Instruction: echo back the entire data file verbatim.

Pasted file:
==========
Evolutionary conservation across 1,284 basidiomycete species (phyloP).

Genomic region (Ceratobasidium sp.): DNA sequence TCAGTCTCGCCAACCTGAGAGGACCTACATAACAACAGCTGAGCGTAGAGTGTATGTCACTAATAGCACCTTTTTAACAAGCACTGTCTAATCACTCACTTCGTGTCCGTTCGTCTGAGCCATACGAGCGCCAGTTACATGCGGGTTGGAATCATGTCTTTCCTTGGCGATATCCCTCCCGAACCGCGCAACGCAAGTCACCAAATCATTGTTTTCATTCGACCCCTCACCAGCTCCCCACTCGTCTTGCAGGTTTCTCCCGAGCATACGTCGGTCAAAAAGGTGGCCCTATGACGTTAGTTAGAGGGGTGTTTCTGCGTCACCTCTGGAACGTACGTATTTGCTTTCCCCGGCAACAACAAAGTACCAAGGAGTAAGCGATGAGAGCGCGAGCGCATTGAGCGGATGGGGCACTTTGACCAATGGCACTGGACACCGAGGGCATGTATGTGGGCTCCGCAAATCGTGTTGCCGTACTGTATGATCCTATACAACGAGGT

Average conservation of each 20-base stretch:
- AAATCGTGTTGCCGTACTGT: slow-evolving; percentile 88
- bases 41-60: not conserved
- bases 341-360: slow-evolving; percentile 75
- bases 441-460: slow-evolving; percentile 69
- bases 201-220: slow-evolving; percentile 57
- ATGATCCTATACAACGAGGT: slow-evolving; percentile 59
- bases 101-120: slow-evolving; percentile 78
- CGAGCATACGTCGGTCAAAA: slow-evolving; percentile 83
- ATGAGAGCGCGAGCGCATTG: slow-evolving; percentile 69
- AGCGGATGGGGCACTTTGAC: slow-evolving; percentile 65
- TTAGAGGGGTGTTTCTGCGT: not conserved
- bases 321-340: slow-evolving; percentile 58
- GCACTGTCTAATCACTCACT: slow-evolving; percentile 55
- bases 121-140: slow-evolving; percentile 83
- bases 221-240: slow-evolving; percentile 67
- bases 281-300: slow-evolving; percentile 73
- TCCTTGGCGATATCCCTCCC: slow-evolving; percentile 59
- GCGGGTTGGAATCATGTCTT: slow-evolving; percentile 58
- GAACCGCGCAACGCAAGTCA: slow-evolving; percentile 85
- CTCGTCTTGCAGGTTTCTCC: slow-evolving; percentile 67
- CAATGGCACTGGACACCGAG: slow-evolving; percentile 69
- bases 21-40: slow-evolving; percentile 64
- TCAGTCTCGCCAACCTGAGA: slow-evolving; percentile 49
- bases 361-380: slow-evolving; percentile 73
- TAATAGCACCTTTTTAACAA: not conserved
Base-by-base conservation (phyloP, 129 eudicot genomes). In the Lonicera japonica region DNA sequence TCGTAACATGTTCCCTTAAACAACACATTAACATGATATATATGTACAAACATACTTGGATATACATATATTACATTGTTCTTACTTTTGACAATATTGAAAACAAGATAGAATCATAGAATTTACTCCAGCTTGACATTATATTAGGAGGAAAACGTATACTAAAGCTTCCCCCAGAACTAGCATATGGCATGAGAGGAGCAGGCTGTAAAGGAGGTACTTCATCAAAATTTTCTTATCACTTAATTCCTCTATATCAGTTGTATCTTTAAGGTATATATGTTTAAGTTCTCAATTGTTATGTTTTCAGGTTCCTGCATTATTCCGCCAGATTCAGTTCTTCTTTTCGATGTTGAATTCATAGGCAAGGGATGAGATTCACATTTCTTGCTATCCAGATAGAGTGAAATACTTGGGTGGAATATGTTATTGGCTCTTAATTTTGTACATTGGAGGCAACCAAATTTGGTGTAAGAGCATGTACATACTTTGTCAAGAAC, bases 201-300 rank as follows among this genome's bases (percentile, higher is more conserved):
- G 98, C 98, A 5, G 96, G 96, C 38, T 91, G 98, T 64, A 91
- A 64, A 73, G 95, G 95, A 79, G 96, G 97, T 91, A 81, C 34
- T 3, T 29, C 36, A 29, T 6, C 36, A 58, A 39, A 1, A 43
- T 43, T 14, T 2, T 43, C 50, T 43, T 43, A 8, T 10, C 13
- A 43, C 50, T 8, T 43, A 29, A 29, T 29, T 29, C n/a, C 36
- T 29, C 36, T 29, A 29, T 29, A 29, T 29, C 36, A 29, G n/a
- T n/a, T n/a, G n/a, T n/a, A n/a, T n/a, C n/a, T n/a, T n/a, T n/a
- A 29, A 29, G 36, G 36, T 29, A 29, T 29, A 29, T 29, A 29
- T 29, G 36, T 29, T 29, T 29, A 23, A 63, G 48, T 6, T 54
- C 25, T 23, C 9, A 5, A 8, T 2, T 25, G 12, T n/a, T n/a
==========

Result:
Evolutionary conservation across 1,284 basidiomycete species (phyloP).

Genomic region (Ceratobasidium sp.): DNA sequence TCAGTCTCGCCAACCTGAGAGGACCTACATAACAACAGCTGAGCGTAGAGTGTATGTCACTAATAGCACCTTTTTAACAAGCACTGTCTAATCACTCACTTCGTGTCCGTTCGTCTGAGCCATACGAGCGCCAGTTACATGCGGGTTGGAATCATGTCTTTCCTTGGCGATATCCCTCCCGAACCGCGCAACGCAAGTCACCAAATCATTGTTTTCATTCGACCCCTCACCAGCTCCCCACTCGTCTTGCAGGTTTCTCCCGAGCATACGTCGGTCAAAAAGGTGGCCCTATGACGTTAGTTAGAGGGGTGTTTCTGCGTCACCTCTGGAACGTACGTATTTGCTTTCCCCGGCAACAACAAAGTACCAAGGAGTAAGCGATGAGAGCGCGAGCGCATTGAGCGGATGGGGCACTTTGACCAATGGCACTGGACACCGAGGGCATGTATGTGGGCTCCGCAAATCGTGTTGCCGTACTGTATGATCCTATACAACGAGGT

Average conservation of each 20-base stretch:
- AAATCGTGTTGCCGTACTGT: slow-evolving; percentile 88
- bases 41-60: not conserved
- bases 341-360: slow-evolving; percentile 75
- bases 441-460: slow-evolving; percentile 69
- bases 201-220: slow-evolving; percentile 57
- ATGATCCTATACAACGAGGT: slow-evolving; percentile 59
- bases 101-120: slow-evolving; percentile 78
- CGAGCATACGTCGGTCAAAA: slow-evolving; percentile 83
- ATGAGAGCGCGAGCGCATTG: slow-evolving; percentile 69
- AGCGGATGGGGCACTTTGAC: slow-evolving; percentile 65
- TTAGAGGGGTGTTTCTGCGT: not conserved
- bases 321-340: slow-evolving; percentile 58
- GCACTGTCTAATCACTCACT: slow-evolving; percentile 55
- bases 121-140: slow-evolving; percentile 83
- bases 221-240: slow-evolving; percentile 67
- bases 281-300: slow-evolving; percentile 73
- TCCTTGGCGATATCCCTCCC: slow-evolving; percentile 59
- GCGGGTTGGAATCATGTCTT: slow-evolving; percentile 58
- GAACCGCGCAACGCAAGTCA: slow-evolving; percentile 85
- CTCGTCTTGCAGGTTTCTCC: slow-evolving; percentile 67
- CAATGGCACTGGACACCGAG: slow-evolving; percentile 69
- bases 21-40: slow-evolving; percentile 64
- TCAGTCTCGCCAACCTGAGA: slow-evolving; percentile 49
- bases 361-380: slow-evolving; percentile 73
- TAATAGCACCTTTTTAACAA: not conserved
Base-by-base conservation (phyloP, 129 eudicot genomes). In the Lonicera japonica region DNA sequence TCGTAACATGTTCCCTTAAACAACACATTAACATGATATATATGTACAAACATACTTGGATATACATATATTACATTGTTCTTACTTTTGACAATATTGAAAACAAGATAGAATCATAGAATTTACTCCAGCTTGACATTATATTAGGAGGAAAACGTATACTAAAGCTTCCCCCAGAACTAGCATATGGCATGAGAGGAGCAGGCTGTAAAGGAGGTACTTCATCAAAATTTTCTTATCACTTAATTCCTCTATATCAGTTGTATCTTTAAGGTATATATGTTTAAGTTCTCAATTGTTATGTTTTCAGGTTCCTGCATTATTCCGCCAGATTCAGTTCTTCTTTTCGATGTTGAATTCATAGGCAAGGGATGAGATTCACATTTCTTGCTATCCAGATAGAGTGAAATACTTGGGTGGAATATGTTATTGGCTCTTAATTTTGTACATTGGAGGCAACCAAATTTGGTGTAAGAGCATGTACATACTTTGTCAAGAAC, bases 201-300 rank as follows among this genome's bases (percentile, higher is more conserved):
- G 98, C 98, A 5, G 96, G 96, C 38, T 91, G 98, T 64, A 91
- A 64, A 73, G 95, G 95, A 79, G 96, G 97, T 91, A 81, C 34
- T 3, T 29, C 36, A 29, T 6, C 36, A 58, A 39, A 1, A 43
- T 43, T 14, T 2, T 43, C 50, T 43, T 43, A 8, T 10, C 13
- A 43, C 50, T 8, T 43, A 29, A 29, T 29, T 29, C n/a, C 36
- T 29, C 36, T 29, A 29, T 29, A 29, T 29, C 36, A 29, G n/a
- T n/a, T n/a, G n/a, T n/a, A n/a, T n/a, C n/a, T n/a, T n/a, T n/a
- A 29, A 29, G 36, G 36, T 29, A 29, T 29, A 29, T 29, A 29
- T 29, G 36, T 29, T 29, T 29, A 23, A 63, G 48, T 6, T 54
- C 25, T 23, C 9, A 5, A 8, T 2, T 25, G 12, T n/a, T n/a